Since the reason for the postponement of any election must be “cogent and verifiable” it is crystal clear from the press conference addressed by Professor Jega last night that the INEC did not verify the bogus claim of the NSA and the security chiefs as required by the law.
By saying that they would not provide security in aid of civil authorities pursuant to section 217 of the Constitution the security chiefs have committed the offence of mutiny contrary to section 52 of the armed Forces Act. Contrary to the mistaken belief of the INEC leadership the armed forces have no role to play in the electoral process.
Since it is the exclusive constitutional responsibility of the Nigeria Police Force to maintain law and order during elections, the INEC should have called off the bluff of the security chiefs. More so, that the Inspector-General of Police had confirmed the readiness of the Police to provide security for the election.
Just last week, the federal high court sitting in Sokoto declared illegal and unconstitutional the involvement of soldiers in election duties. That judgment is binding on all authorities and persons in Nigeria.
It is pertinent to point out that the postponement of a General Election throughout the country is provided for under section 135(3) of the Constitution where it is stated that “If the Federation is at war in which the territory of Nigeria is physically involved and the President considers that it is not practicable to hold elections, the National Assembly may by resolution extend the period of four years mentioned in subsection (2) of this section from time to time, but no such extension shall exceed a period of six months at any one time.”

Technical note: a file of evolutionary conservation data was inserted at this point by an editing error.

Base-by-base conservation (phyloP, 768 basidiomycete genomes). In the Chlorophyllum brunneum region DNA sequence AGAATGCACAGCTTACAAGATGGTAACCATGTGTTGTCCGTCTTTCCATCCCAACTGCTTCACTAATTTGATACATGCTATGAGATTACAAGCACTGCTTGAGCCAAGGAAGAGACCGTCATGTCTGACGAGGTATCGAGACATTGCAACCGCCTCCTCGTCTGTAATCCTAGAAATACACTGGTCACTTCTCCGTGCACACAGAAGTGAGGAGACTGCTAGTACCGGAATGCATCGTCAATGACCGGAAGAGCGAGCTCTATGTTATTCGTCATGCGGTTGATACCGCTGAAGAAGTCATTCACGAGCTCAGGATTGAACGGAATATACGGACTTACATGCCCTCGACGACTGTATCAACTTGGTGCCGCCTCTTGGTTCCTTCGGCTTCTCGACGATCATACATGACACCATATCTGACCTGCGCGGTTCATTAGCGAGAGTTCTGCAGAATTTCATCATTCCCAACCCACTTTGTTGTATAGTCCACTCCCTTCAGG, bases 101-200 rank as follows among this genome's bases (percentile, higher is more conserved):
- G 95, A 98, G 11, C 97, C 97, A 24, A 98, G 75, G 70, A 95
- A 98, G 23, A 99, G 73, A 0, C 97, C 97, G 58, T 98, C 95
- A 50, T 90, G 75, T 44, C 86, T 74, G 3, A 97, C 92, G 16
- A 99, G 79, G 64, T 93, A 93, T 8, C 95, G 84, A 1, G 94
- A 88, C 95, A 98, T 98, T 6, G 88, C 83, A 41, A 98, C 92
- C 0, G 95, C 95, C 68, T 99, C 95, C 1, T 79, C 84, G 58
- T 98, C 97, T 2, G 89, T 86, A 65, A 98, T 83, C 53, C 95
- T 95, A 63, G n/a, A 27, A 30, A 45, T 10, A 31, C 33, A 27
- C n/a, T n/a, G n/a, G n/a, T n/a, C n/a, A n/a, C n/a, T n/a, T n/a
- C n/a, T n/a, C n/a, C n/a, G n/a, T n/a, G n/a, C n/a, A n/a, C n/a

Since the President could not persuade the National Assembly to pass a resolution for tenure elongation on spurious grounds the service chiefs allowed themselves to be manipulated to subvert the democratic process.
Thus, by causing the election to be postponed, the NSA and the security chiefs have staged a coup against the Constitution. They are liable to be prosecuted for the grave offence of treason at the appropriate time.
If the satanic Boko Haram sect is not defeated by the armed forces of the republics of Chad, Cameroon and Niger in the next six weeks, the security chiefs are likely to ask for another postponement of the General Election on the ground that the operations in the north east region have not been successfully concluded.
As such extension cannot be accommodated under the Electoral Act and the Constitution, the democratic process may be terminated by the security chiefs to pave way for the much touted INTERIM NATIONAL GOVERNMENT.
Since some of the Colonels who played a dominant role in the criminal annulment of the June 12, 1993 presidential election have taken over the security of the country, the democratic forces in Nigeria should be prepared for a long drawn out battle for the restoration of civil rule.
In the circumstance, I am compelled to urge Nigerians to beware of the “Ides of March”.